It was when leaving Bundaberg that the full horror of my situation made itself clear to me. I’d spent a happy few days in southern Queensland visiting vineyards, trekking in national parks, whale watching and sampling Australia’s finest rum. In doing so, I’d used up half the available days of my road trip to Cairns. Even if I went the most direct route, I still had 1,400km of the journey to complete.
I wasn’t planning on taking the direct route. This left two options, abandon all hope, change my onward flight to Perth and return to Brisbane; or, accept that I was going to have a couple of very long days of driving. North of Bundaberg, things start to get a little remote, distances are impossibly large, the trucks seem bigger as they hurtle past, and there was more than one occasion that I wished I’d opted for option one.
The only thing that drove me onwards was my campsite booking on the spectacular Whitehaven Beach on Whitsunday Island. Even that was 800km of driving and a two hour boat ride away. I told myself it would be worth it when I could feel the fine white sand between my toes, and was swimming in the aquamarine water of the Cumberland Islands. North it was, but not before I’d visited the curiously named, Town of 1770.
What’s in a name? Quite a lot if you were once an overlooked, out-of-the-way place known to almost no one as Round Hill. Everything changed for Round Hill in 1970 when, on the bicentenary of the landing here of James Cook and the crew of HMS Endeavour, the town voted to change its name to reflect this momentous piece of Australian history.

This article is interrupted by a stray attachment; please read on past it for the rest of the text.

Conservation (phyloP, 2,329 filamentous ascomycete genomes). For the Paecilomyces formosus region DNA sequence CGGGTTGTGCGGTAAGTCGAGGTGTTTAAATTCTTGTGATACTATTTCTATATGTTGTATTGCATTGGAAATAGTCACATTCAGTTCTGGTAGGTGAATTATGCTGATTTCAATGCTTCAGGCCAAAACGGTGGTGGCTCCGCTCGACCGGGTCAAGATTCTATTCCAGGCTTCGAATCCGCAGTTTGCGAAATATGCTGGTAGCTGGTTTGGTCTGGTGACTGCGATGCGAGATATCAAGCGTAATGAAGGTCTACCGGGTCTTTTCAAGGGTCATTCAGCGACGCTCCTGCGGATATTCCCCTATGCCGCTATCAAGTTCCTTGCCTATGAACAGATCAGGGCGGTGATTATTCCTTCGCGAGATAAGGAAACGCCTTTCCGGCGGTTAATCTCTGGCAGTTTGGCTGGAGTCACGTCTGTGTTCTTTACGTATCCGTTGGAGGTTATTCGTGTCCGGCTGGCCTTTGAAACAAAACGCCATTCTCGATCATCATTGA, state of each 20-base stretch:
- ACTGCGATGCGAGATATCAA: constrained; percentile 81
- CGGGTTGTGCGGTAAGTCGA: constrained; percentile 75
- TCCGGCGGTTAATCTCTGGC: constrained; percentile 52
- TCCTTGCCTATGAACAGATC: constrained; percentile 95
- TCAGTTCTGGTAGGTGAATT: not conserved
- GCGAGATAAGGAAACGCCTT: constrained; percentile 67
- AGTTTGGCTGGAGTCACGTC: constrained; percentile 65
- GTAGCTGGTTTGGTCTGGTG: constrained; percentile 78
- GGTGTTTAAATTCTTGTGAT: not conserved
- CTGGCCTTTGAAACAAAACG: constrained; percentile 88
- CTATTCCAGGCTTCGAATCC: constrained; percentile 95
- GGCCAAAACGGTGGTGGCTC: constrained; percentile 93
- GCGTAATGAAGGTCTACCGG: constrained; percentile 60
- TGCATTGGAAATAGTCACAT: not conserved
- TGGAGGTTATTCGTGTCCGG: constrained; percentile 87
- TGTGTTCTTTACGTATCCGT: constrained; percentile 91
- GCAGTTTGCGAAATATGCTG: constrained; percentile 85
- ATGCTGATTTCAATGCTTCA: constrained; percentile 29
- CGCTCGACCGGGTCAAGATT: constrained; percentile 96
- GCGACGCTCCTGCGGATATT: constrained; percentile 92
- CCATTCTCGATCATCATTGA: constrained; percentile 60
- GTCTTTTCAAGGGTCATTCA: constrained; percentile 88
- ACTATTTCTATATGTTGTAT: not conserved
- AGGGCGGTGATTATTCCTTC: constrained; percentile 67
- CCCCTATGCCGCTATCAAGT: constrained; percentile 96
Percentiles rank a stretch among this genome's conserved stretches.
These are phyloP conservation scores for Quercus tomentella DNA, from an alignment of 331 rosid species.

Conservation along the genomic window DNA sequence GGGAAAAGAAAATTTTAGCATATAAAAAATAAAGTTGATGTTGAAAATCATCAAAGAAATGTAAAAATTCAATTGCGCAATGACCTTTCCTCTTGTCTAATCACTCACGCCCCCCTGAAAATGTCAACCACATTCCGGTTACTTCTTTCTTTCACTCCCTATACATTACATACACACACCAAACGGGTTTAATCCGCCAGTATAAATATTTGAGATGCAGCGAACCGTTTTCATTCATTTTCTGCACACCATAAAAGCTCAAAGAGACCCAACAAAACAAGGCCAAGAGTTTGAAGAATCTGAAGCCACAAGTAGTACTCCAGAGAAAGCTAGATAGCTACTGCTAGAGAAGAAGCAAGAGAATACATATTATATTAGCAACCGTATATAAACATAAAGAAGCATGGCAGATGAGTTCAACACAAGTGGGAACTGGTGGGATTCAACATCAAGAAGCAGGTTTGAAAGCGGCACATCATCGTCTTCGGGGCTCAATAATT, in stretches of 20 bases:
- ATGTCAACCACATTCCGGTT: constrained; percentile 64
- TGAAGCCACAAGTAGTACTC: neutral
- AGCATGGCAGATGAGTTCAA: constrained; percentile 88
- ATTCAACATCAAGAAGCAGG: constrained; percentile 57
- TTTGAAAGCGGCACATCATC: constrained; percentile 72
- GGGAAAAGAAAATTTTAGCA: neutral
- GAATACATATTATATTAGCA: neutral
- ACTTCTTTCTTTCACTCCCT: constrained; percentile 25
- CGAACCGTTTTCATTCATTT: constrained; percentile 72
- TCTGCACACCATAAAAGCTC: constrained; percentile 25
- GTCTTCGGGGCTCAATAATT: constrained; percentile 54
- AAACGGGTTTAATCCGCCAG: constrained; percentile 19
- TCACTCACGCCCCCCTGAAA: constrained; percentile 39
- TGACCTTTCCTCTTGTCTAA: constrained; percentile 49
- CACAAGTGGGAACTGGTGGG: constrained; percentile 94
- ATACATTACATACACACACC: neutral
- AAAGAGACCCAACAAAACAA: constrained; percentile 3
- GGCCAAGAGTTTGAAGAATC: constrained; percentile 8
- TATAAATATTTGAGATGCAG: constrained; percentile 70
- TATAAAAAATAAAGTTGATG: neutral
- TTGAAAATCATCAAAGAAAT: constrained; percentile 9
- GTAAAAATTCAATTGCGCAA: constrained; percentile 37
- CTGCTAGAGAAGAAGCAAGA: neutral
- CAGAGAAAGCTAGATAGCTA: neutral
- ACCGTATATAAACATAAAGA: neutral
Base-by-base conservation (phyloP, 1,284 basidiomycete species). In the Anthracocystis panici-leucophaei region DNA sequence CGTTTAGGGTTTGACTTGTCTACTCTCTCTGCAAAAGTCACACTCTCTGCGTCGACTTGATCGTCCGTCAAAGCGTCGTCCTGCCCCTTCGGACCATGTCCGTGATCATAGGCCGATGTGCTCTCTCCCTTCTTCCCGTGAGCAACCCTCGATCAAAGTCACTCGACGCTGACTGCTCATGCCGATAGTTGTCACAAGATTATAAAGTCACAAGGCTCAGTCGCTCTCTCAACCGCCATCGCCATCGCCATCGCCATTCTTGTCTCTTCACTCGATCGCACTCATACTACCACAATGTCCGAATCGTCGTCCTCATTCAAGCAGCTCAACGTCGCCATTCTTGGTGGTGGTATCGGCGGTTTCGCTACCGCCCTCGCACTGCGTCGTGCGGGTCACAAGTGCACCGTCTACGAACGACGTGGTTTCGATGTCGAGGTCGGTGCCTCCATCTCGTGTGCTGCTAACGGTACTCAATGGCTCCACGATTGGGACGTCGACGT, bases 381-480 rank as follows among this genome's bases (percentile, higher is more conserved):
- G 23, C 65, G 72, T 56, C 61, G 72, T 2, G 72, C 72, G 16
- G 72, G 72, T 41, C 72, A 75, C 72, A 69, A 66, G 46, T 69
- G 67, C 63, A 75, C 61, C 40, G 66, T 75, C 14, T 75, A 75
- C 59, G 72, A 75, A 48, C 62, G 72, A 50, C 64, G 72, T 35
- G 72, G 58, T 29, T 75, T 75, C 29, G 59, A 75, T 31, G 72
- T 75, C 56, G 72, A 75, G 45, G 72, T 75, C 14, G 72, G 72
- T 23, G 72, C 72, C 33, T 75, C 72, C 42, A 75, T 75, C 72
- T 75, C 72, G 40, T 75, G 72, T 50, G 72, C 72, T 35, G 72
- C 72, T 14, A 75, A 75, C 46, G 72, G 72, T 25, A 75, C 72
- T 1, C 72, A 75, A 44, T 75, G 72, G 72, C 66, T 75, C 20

Cook’s landing at Round Hill was only the second time he’d set foot on Terra Australis, as Australia was known before his voyage of discovery. It was his first landing in what is modern-day Queensland, hence its rebranding as the ‘birthplace of Queensland’. The town is tiny, just a few houses and a marina, but the name seems to have worked to attract tourists, who flock here for the laid back atmosphere.
The area is surrounded by national parks and is a jumping off point for the Great Barrier Reef. I would have stayed for a few days, but time was short and I needed to cover more ground towards Cairns. I did a lovely hike along trails with views over the ocean in the Joseph Banks Conservation Park – Banks was the botanist who sailed on the Endeavour – and strolled along the beach before heading off again.
Before arriving in Town of 1770, I’d stopped for lunch on the beach at Agnes Water, one of the region’s nicest and most accessible. On the drive between the two something uncanny happened. I drove past a kangaroo signpost, stopped and took a photo of it. 200m further on there was an actual kangaroo by the side of the road, looking like it might hop right in front of me.
Compared to Town of 1770, the sleepy hamlet of Agnes Water is a thriving metropolis. There’s some uncertainty whether the town is named after a ship, the schooner Agnes, that sank off the coast near here in 1873, or for the daughter of the first European settlers to arrive in the area, Agnes Clowes.
It’s a popular place and, thanks to the Great Barrier Reef blocking the waves north of here for the next 2,300 kilometres, Agnes Water can claim to be Queensland’s most northerly surf spot. After a long walk down the beach, which stretches for over 5 kilometres, I sat down on the sand and had lunch. Small sand dunes behind me, crashing waves in front. Perfect.
3 thoughts on “Town of Seventeen Seventy, the ‘birthplace of Queensland’”
Quite lovely. As close to a desert island as can be, right?
Incredible pictures! We only had time to stop in Agnes Waters for a surf lesson on our road trip up to Cairns. Your pictures make me wish we had made some more time to linger.
Thanks, it’s certainly a beautiful area. It would have been nice to have spent some more time there, it seemed a relaxed place to just stop for a while.